I first travelled to Kerala in 1976-77 when I began training first in kathakali and then in kalaripayat. I was fortunate that Gurukkal Govindankutty Nair accepted me as a student at the C.V.N. Kalari, Thiruvananthapuram. I also trained with C. Mohammed Sherif at the Kerala Kalarippayat Academy (Kannur) and learned some techniques from Raju Asan to familiarise myself with the ‘southern style’.
Between 1976 and 1993, I lived in Kerala for a total of seven years, and was very fortunate to be the first individual from outside Kerala to receive official recognition from the C.V.N. Kalari Sangham as a gurukkal. I continued to practise kalaripayat and teach at my own official kalari—the Tyn-y-parc C.V.N. Kalari—in West Wales, the UK. I use kalaripayat along with yoga and taiqiquan (one of the Chinese martial arts) in training contemporary actors.
Along with my practical training in kalaripayat and kathakali, I have pursued in-depth scholarly research on both these modes of embodied practice in Kerala and their historical and practical relationship.
During my first or second extended period of time in Kerala itself, I have heard people saying that “kalari is the mother of all martial arts”, and that kalaripayat was the martial art practised by Bodhidharma. From all the research I have done, and from the research of scholars on Shaolin temple and Bodhidharma, the assertion that kalaripayat was taken to China by Bodhidharma is historically inaccurate. As I explained long ago in my book, When the Body Becomes All Eyes, kalaripayat as a unique Malayali martial art did not emerge and develop from whatever earlier form(s) of martial arts practised in the earlier periods.
Unfortunately, there is an assumption that ‘older is better’ or that somehow if one finds the ‘mother’ of martial arts, then someone has found the ‘best’ among the martial arts. Martial arts are embodied practices which are shaped by specific historical and sociocultural period and context. Kalaripayat should be appreciated for what it is—a form of bodymind, psychophysical training unique to Kerala that developed from what was practised during the 10-12th centuries just as the Malayalam language and culture emerged and gained their unique forms and identity distinct from Tamilakam.
The extraordinary range, styles and practices which constitute kalaripayat today were shaped locally within various regions of Kerala by specific master practitioners/teachers. Kalaripayat has embedded within it assumptions about the bodymind relationship, embodied practice and the benefits of exercise drawn from both yoga philosophy/practices of yoga and Ayurveda.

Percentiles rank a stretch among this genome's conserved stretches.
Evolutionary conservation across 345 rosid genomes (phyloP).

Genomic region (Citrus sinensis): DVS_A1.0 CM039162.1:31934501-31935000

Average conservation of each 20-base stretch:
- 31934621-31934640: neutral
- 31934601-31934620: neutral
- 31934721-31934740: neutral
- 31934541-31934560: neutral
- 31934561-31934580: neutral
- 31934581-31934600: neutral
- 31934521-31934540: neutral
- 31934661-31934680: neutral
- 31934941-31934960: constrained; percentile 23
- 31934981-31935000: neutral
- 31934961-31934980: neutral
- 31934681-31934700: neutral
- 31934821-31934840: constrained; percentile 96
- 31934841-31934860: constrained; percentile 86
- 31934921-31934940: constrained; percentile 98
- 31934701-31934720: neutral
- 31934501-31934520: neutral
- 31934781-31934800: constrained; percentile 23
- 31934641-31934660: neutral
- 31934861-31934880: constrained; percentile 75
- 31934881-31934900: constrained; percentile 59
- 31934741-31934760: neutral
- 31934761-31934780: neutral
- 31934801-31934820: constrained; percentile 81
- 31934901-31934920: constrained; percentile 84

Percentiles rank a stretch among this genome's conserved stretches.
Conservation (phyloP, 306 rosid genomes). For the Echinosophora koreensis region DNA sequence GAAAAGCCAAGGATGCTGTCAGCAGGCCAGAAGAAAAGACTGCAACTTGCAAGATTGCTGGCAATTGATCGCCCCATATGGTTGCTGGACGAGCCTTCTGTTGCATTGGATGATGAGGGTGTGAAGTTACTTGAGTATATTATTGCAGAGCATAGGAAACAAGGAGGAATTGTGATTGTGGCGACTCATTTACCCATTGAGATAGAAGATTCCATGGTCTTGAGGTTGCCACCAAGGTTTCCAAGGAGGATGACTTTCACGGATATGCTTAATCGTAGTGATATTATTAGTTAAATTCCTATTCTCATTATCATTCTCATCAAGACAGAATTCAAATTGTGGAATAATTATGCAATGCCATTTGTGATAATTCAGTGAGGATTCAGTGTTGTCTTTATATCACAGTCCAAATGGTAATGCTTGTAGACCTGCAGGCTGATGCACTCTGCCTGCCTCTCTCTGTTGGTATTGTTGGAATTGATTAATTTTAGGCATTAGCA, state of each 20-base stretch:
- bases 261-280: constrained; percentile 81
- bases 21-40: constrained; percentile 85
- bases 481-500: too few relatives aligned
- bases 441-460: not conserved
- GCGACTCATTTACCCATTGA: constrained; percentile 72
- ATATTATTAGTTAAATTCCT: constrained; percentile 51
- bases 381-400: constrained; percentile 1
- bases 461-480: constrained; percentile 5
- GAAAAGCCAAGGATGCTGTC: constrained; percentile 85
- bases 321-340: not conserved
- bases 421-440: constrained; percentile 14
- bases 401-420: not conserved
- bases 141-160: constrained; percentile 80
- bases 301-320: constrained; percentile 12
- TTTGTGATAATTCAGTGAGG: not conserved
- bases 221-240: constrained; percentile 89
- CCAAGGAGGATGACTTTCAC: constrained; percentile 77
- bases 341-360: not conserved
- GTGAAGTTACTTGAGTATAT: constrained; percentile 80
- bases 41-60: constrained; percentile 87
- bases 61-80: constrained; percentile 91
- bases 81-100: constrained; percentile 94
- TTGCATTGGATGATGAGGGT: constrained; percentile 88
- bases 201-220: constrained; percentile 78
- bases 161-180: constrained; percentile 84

Those who wish to claim that Bodhidharma took kalaripayat to China should read the extraordinarily well researched account of the history of the Shaolin monastery, The Shaolin Monastery: History, Religion, and the Chinese Martial Arts, by Meir Shahar. Shahar is a specialist in Chinese history and language and if kalaripayat had been taken to China by Bodhidharma, Shahar would have said so.
Yes, when I observe some kung fu exercises, especially some of its kicks, I feel they are remarkably similar to some of the basic kalaripayat kicks. But this does not mean that kalaripayat per se is the source of such exercises.
The sources and traces of the oldest lineages of martial practice in India can be found in a few chapters of the Agni Purana that deal with Dhanur Veda, in select passages of the Mahabharata and in Tamil Sangam heroic poetry where we gain glimpses of these earlier martial practices. But they cannot and should not be given the name kalaripayat. These earlier/older practices certainly contributed to what we see and identify as kalaripayat today.
It is counterproductive to try to determine whether kung fu or kalaripayat is the ‘best’ martial art. What is important for me about kalaripayat is not whether it is ‘the mother’ of all martial arts, or whether it is ‘better’ than kung fu, but rather what those who immerse themselves in its practice learn about how to direct their attention, open their awareness and come to a better understanding of their own bodyminds than would have been possible if they had never taken up its practice. And of course how/what one learns from any martial art depends upon the expertise and guidance of one’s teacher(s). I was very fortunate to have the generous guidance of Gurukkal Govindankutty Nair. That is sufficient for me. I do not need to claim that kalaripayat is what Bodhidharma took to China, or that it is the source of kung fu. What is important is to savour what one learns from such a rich tradition that is uniquely south Indian.
Zarrilli was a director, writer, actor-trainer, professor of performance practice, and the first person to receive a doctorate in kalaripayat. He wrote this article for THE WEEK a few months before his death on April 28, 2020.